Why Australia is doubling the fees for arts degrees
It is supported by a survey conducted by the University of Melbourne investigating the experiences of freshmen between 1994 and 2014. When students were asked their main reason for enrolling, intrinsic interest in their subject was consistently highest, before improving employment prospects. In 1994, 94% considered interest in their field to be an important reason to study, a figure that rose to 96% in 2014.
“I think the idea that you can persuade the student who is interested in the philosophy to go into engineering just isn’t how it’s going to work,” says Joel Barnes, public history researcher at the ‘Sydney University of Technology. Then there are also reasons beyond interest and job prospects that go into a student’s choice to choose an area of study. For example, people with learning disabilities may face additional challenges if they are forced to choose courses that do not correspond to their best way of learning or that are not taught in a way that is conducive to learning. their learning.
Sheehy points out that earlier education reforms in Australia made law degrees more expensive, yet universities continue to see a steady increase in the number of law graduates. Conrad Liveris, labor market economist, said ABC News that while the change may cause more students to at least think about taking job preparation courses, “whether or not they continue is another thing.”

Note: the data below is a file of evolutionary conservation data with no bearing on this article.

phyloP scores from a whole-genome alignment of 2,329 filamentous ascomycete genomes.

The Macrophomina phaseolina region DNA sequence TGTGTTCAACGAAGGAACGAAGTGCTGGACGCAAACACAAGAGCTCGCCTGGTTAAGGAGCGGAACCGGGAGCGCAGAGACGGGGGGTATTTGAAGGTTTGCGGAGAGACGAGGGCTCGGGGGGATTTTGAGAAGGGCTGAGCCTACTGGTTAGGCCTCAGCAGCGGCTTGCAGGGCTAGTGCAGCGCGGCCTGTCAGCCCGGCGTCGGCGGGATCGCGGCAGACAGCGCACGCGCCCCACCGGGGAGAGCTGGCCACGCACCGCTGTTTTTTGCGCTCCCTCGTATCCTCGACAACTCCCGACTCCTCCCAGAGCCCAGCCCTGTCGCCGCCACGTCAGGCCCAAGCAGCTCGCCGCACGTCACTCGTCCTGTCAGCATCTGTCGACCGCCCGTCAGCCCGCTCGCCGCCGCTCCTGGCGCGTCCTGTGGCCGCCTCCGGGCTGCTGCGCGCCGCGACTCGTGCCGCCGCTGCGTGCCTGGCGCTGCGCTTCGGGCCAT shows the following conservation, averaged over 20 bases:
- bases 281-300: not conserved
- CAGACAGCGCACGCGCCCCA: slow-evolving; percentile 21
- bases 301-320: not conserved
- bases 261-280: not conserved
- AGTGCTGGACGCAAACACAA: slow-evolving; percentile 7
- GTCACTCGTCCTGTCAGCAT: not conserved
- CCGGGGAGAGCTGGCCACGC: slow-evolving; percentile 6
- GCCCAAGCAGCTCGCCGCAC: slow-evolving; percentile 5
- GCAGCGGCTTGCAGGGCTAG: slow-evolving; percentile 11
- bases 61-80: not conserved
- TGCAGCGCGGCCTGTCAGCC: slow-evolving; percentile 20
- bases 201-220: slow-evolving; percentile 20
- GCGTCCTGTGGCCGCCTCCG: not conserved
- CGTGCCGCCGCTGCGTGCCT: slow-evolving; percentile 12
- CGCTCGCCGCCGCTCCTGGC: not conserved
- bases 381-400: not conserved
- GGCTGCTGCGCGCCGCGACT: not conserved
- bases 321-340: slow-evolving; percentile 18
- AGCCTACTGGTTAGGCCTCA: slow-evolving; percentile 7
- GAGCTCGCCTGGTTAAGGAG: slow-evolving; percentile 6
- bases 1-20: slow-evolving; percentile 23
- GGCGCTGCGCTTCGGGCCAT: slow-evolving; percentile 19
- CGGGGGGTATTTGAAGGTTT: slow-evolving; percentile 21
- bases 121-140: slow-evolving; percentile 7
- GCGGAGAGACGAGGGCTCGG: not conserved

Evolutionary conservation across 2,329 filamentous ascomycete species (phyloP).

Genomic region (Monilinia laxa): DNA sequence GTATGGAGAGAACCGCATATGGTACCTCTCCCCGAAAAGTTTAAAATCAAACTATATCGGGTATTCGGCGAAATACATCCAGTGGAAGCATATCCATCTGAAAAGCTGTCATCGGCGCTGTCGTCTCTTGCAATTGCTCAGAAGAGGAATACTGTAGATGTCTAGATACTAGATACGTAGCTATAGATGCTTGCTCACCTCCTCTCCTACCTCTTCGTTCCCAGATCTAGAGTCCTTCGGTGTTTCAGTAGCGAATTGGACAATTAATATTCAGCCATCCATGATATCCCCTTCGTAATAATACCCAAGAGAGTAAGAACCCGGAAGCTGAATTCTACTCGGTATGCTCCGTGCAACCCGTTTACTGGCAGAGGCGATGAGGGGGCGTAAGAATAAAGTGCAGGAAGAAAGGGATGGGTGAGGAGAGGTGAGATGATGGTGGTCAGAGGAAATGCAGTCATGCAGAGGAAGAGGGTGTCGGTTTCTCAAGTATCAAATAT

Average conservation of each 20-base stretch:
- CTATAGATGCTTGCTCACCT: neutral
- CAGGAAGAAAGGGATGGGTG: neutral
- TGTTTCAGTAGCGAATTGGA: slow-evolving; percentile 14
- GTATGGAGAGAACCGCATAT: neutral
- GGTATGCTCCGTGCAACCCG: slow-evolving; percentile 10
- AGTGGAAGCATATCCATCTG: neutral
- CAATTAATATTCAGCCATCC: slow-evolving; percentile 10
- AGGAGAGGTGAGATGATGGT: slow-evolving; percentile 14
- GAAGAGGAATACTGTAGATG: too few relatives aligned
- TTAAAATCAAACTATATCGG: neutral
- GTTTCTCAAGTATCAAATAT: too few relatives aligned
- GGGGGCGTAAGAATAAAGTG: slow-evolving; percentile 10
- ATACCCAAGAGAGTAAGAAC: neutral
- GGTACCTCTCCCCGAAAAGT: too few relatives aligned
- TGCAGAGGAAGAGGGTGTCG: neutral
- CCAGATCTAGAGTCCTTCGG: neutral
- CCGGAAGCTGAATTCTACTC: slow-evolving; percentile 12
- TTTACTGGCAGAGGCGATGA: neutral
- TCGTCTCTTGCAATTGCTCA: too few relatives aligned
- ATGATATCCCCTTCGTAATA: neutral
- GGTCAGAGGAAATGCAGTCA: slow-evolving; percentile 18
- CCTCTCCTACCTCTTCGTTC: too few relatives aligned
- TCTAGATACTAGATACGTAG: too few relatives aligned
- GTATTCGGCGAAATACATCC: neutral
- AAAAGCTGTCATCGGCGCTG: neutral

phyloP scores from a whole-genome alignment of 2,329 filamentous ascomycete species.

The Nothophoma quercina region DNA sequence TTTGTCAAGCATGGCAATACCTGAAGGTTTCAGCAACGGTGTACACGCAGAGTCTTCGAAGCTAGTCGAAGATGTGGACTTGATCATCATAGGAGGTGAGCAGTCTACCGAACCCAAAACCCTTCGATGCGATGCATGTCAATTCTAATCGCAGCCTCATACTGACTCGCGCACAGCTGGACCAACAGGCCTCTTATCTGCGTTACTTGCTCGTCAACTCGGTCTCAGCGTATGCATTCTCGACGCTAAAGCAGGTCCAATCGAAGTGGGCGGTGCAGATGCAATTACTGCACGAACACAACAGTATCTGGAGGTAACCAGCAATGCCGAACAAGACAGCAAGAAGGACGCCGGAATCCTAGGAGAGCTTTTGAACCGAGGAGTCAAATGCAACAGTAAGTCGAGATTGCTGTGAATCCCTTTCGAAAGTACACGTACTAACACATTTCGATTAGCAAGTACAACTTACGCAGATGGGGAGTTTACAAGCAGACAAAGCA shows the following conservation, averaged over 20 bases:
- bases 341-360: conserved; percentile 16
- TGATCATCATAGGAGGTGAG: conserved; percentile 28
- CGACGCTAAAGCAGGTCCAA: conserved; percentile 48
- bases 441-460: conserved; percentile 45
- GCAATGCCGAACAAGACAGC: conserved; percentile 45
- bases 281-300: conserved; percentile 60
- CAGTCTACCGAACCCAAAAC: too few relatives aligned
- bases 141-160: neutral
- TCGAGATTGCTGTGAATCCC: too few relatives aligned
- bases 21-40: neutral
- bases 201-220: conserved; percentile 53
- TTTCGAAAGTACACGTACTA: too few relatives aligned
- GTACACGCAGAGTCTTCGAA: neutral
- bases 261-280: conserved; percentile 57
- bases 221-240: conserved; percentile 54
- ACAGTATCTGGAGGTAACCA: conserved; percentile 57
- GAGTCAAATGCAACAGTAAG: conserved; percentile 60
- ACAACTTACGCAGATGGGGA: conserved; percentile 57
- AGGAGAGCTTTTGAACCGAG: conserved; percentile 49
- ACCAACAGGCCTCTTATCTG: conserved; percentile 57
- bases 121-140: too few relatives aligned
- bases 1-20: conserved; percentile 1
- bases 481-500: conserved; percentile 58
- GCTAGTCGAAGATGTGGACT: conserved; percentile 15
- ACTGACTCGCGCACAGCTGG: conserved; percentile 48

Brown and Barnes recognize, however, that students from low-income backgrounds may end up factoring in price in their decision-making. Barnes fears that the “demographics” of the humanities will change to include fewer people from the working class or less privileged backgrounds, which he says would be a great shame. “If the humanities become something that is reserved only for the privileged, they will become less diverse, less critical and less interesting.
This is a sentiment shared by Tiana Sixsmith, a third year anthropology and human rights student at Monash University in Melbourne. “What we think we’re seeing is that those who don’t have to worry about the fees aren’t going to worry about it,” says Sixsmith. But she is aware that fee increases are already prompting people from disadvantaged socio-economic groups to reconsider studying particular subjects, based on conversations she has had with student activist groups and Facebook group discussions oppose the change in fees.
Culture war or common sense?
Sixsmith also raises a question that has sparked heated debate in the Australian higher education community – whether change is a “ideological jab in the artsOr a solid plan that will “really support students and universities after the pandemic”. Barnes, in a recent article, described the changes as the latest battle in a “decades-old” cultural war against the humanities waged by those who perceive them “as generally antagonistic to political interests”.